Mid Sussex Times - Tuesday 17 October 1882
THE IRON HOOP NUISANCE AND WANT OF
PLAYGROUND FOR THE CUCKFIELD SCHOOLS.
To the Editor of The Mid-Sussex Times.
Sir,— The season for hoop driving among the boys always arrives about this time of year, they having an understood system of allotting the time of commencing and changing their outdoor amusements.
It is an innocent and healthful exercise, and should be encouraged under proper restrictions. Not so strict certainly as that laid on the bicycle riders, for they do not come upon you as it were by stealth, as noisy fellows little by force of lungs and the rattle of their hoop sticks give notice of their approach; but it is in the public street they ought to be restricted from driving.
We have in Cuckfield the National School, to which is attached the Infant School; and the British Schools at the Independent Chapel, to which a host of boys and many girls come from the country as day scholars, the boys with their iron hoops and the girls with their wooden ones, and yet neither of these schools have a playground, or at least any open space that can be so termed, the consequence of which is that during the recreation hours, from twelve to two, they throng the street, and by driving their hoops up and down the town hill cause considerable annoyance and danger to travellers.
It is by no means pleasant for elderly persons, or ladies, passing up the pavement to be met at the sharpest part of the descent by half a dozen iron hoops coming down furiously upon them, some of them at a pace beyond the control of the drivers, to the imminent danger of broken shins or a fall. And on the main road, perhaps, there are as many more charging down the hill to the danger of riders or drivers proceeding in an opposite direction on horseback or in vehicles.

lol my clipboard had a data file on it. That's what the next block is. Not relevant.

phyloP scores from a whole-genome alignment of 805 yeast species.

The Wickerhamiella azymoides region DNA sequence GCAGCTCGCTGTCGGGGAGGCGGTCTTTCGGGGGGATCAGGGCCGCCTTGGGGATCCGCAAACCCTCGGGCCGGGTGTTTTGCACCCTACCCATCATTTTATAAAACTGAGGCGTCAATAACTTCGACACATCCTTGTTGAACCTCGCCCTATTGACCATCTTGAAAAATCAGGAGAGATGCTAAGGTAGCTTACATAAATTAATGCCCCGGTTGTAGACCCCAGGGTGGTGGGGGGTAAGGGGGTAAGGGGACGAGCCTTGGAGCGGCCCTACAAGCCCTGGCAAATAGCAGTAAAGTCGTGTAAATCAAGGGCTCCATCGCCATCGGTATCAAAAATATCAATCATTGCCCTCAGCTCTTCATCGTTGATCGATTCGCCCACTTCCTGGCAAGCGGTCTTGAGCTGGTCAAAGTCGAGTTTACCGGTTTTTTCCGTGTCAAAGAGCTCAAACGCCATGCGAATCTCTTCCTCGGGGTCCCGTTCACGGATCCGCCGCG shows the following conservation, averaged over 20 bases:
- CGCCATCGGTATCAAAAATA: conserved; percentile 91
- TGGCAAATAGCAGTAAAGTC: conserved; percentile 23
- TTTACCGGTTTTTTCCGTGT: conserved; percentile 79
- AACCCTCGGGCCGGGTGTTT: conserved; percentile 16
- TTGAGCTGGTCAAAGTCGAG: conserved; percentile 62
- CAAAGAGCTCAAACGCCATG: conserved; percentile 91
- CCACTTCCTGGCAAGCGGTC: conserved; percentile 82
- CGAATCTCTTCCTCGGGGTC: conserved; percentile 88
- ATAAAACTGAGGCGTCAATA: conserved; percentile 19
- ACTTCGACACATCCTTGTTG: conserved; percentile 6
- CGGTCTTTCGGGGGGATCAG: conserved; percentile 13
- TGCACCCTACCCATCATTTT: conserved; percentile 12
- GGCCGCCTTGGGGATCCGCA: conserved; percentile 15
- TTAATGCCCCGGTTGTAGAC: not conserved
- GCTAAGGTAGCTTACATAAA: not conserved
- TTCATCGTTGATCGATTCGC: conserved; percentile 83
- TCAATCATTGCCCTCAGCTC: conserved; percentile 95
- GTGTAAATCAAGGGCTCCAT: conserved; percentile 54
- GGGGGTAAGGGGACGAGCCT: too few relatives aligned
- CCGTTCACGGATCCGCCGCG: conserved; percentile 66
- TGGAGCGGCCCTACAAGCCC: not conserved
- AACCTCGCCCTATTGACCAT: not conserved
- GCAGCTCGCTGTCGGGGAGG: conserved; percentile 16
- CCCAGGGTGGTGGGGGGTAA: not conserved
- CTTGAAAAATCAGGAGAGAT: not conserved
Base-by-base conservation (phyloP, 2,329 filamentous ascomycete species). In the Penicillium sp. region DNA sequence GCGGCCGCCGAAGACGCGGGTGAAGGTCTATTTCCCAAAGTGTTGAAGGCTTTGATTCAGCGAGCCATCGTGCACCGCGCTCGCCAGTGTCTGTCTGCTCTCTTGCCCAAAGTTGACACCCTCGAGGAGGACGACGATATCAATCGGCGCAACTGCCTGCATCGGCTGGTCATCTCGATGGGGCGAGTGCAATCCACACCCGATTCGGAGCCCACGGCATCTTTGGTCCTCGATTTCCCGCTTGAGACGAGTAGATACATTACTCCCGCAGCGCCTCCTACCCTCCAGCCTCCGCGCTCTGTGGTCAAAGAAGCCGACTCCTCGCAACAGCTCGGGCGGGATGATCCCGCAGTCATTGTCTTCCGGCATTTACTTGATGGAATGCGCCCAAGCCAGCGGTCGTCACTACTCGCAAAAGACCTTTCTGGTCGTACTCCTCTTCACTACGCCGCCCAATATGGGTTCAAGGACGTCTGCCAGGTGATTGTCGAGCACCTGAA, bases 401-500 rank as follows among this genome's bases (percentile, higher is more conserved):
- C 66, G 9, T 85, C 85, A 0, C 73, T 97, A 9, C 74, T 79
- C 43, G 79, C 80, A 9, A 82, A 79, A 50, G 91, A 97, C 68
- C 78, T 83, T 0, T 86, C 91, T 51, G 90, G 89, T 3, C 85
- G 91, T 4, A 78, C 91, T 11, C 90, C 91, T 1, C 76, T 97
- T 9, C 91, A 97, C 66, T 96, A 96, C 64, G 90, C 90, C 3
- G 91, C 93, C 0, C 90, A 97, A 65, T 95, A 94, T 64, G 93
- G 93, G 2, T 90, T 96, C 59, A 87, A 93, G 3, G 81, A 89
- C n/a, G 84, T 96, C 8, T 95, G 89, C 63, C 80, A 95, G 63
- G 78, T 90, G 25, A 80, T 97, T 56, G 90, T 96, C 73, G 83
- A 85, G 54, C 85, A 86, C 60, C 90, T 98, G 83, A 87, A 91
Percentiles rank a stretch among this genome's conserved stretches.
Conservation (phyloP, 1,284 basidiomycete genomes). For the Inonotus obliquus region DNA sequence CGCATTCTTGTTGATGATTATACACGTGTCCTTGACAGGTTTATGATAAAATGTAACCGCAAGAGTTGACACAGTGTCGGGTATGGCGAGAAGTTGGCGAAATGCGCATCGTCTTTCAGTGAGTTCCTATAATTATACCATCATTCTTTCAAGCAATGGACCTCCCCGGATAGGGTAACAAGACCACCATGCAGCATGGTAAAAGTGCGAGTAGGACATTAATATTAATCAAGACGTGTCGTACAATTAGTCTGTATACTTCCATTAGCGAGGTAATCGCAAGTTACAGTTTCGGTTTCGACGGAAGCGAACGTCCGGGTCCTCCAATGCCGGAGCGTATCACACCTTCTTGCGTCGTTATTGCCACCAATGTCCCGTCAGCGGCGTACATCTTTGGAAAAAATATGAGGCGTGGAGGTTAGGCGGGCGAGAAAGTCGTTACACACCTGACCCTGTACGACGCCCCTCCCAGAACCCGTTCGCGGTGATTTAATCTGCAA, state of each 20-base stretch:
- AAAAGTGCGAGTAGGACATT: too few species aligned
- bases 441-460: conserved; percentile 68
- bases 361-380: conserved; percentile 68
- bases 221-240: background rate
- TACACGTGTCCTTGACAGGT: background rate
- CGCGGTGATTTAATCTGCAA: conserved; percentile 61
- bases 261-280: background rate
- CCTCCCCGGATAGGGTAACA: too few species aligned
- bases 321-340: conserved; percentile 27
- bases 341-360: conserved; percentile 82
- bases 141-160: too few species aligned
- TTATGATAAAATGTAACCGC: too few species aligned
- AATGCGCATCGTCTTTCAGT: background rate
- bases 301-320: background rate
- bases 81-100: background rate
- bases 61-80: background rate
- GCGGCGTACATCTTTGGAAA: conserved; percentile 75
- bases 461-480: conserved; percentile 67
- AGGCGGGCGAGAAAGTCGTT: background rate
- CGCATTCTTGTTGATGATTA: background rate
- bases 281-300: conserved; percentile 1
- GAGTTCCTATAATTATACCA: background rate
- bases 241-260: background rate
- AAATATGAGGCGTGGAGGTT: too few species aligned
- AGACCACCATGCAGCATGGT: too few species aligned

The schools clear out at four o’clock in the afternoon, and the girls and boys from the country are gone, but the boys of the town are left, some of whom may be classified as street Arabs, and keep the game going during the evening, ready to abuse and even throw stones if interfered with, and if one of them is caught and corrected for his insolence, away he runs home blubbering, and tells mother a terrible tale, that either brings down upon the transgressor who has struck her child a volley of abuse, or it may be a summons for an assault.
I do not wish in any way to curtail the amusement of the rising generation, or see it done, for, according to the old saying, “we were boys ourselves once,” and carried out our games as they are now, but restricted in a great measure from doing so in the street; and through the kindness of the late Mr Webber, who then occupied the Laines Farm, we were allowed to use the old Church meadow, now laid out as the burial grounds and garden plots, as a playground after haying was over; but now the lads, who must be allowed scope for recreation and healthy games, are driven into the street after cricketing is done, which Major Sergison allows them to practice in the park during the season, having only a small plot at the back of the White Hart Inn on which they can congregate.
The conductors of the school cannot be blamed for what the boys do when off their hands; but driving hoops in the street might be prohibited and it be made compulsory to provide recreation grounds, even if some few garden plots should be confiscated, and for the dissenting schools in Station Road a slice of meadowland might be given up.
AN OLD INHABITANT Cuckfield 6th 1882
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